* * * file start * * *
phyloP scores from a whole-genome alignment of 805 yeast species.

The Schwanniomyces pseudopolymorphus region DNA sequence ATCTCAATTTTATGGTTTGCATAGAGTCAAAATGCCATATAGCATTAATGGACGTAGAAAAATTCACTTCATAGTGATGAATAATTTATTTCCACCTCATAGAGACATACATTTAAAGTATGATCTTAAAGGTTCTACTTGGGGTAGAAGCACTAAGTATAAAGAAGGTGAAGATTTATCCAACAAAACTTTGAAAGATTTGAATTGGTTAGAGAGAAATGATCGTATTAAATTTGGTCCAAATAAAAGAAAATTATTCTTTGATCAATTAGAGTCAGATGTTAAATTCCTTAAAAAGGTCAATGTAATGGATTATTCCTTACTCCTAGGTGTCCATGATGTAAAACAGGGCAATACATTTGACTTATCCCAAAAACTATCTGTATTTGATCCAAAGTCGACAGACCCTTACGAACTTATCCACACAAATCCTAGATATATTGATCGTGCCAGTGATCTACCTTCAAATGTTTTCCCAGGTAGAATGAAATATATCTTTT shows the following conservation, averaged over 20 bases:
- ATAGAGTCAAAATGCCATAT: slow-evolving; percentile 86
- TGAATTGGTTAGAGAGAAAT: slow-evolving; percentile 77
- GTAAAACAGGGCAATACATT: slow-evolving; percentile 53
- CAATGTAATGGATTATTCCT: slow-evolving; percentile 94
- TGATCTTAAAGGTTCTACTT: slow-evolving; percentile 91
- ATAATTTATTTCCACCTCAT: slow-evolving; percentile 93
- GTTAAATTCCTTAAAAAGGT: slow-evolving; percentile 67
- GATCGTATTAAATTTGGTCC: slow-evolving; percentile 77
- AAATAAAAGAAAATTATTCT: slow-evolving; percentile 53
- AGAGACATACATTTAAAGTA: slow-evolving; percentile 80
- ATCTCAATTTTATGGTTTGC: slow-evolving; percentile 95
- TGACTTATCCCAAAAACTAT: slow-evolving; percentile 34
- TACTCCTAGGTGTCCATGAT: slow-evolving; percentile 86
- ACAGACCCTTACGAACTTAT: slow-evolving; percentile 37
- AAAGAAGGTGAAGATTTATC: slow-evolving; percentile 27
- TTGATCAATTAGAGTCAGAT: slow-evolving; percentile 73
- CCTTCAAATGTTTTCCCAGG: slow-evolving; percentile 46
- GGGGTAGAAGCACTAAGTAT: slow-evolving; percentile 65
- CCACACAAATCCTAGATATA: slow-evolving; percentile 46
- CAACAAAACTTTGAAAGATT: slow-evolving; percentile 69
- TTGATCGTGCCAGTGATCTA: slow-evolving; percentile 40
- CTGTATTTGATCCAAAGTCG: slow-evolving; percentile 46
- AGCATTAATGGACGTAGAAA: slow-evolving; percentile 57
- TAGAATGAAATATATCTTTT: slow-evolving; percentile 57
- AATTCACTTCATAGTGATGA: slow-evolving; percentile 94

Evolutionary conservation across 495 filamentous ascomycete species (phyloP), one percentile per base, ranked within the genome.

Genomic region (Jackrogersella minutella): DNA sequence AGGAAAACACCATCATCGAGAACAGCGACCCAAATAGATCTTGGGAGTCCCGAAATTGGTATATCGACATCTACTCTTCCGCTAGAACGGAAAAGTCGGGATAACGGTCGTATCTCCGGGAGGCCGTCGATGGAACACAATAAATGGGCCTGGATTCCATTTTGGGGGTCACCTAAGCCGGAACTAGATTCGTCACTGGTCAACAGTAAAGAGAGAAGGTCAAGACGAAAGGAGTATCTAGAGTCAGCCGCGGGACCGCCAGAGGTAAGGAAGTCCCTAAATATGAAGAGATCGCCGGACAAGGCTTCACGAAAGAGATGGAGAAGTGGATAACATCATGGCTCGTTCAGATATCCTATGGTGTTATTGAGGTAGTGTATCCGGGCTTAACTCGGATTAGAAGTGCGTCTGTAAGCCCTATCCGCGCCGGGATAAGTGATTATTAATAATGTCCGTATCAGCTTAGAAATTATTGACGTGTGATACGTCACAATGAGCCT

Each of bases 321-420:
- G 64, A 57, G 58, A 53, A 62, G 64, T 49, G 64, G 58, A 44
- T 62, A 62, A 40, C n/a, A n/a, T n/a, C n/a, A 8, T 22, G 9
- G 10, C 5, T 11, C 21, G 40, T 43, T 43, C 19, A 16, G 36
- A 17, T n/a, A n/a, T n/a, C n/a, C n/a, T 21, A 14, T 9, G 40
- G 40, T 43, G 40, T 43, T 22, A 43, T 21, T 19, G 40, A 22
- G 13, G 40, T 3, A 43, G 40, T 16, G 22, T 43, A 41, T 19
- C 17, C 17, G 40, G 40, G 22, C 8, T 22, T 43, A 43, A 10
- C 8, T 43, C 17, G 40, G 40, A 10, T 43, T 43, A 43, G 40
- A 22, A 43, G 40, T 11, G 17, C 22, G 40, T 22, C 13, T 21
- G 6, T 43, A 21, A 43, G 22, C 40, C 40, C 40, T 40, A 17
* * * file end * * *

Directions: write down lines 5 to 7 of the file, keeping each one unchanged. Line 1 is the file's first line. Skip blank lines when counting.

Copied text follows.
- GTAAAACAGGGCAATACATT: slow-evolving; percentile 53
- CAATGTAATGGATTATTCCT: slow-evolving; percentile 94
- TGATCTTAAAGGTTCTACTT: slow-evolving; percentile 91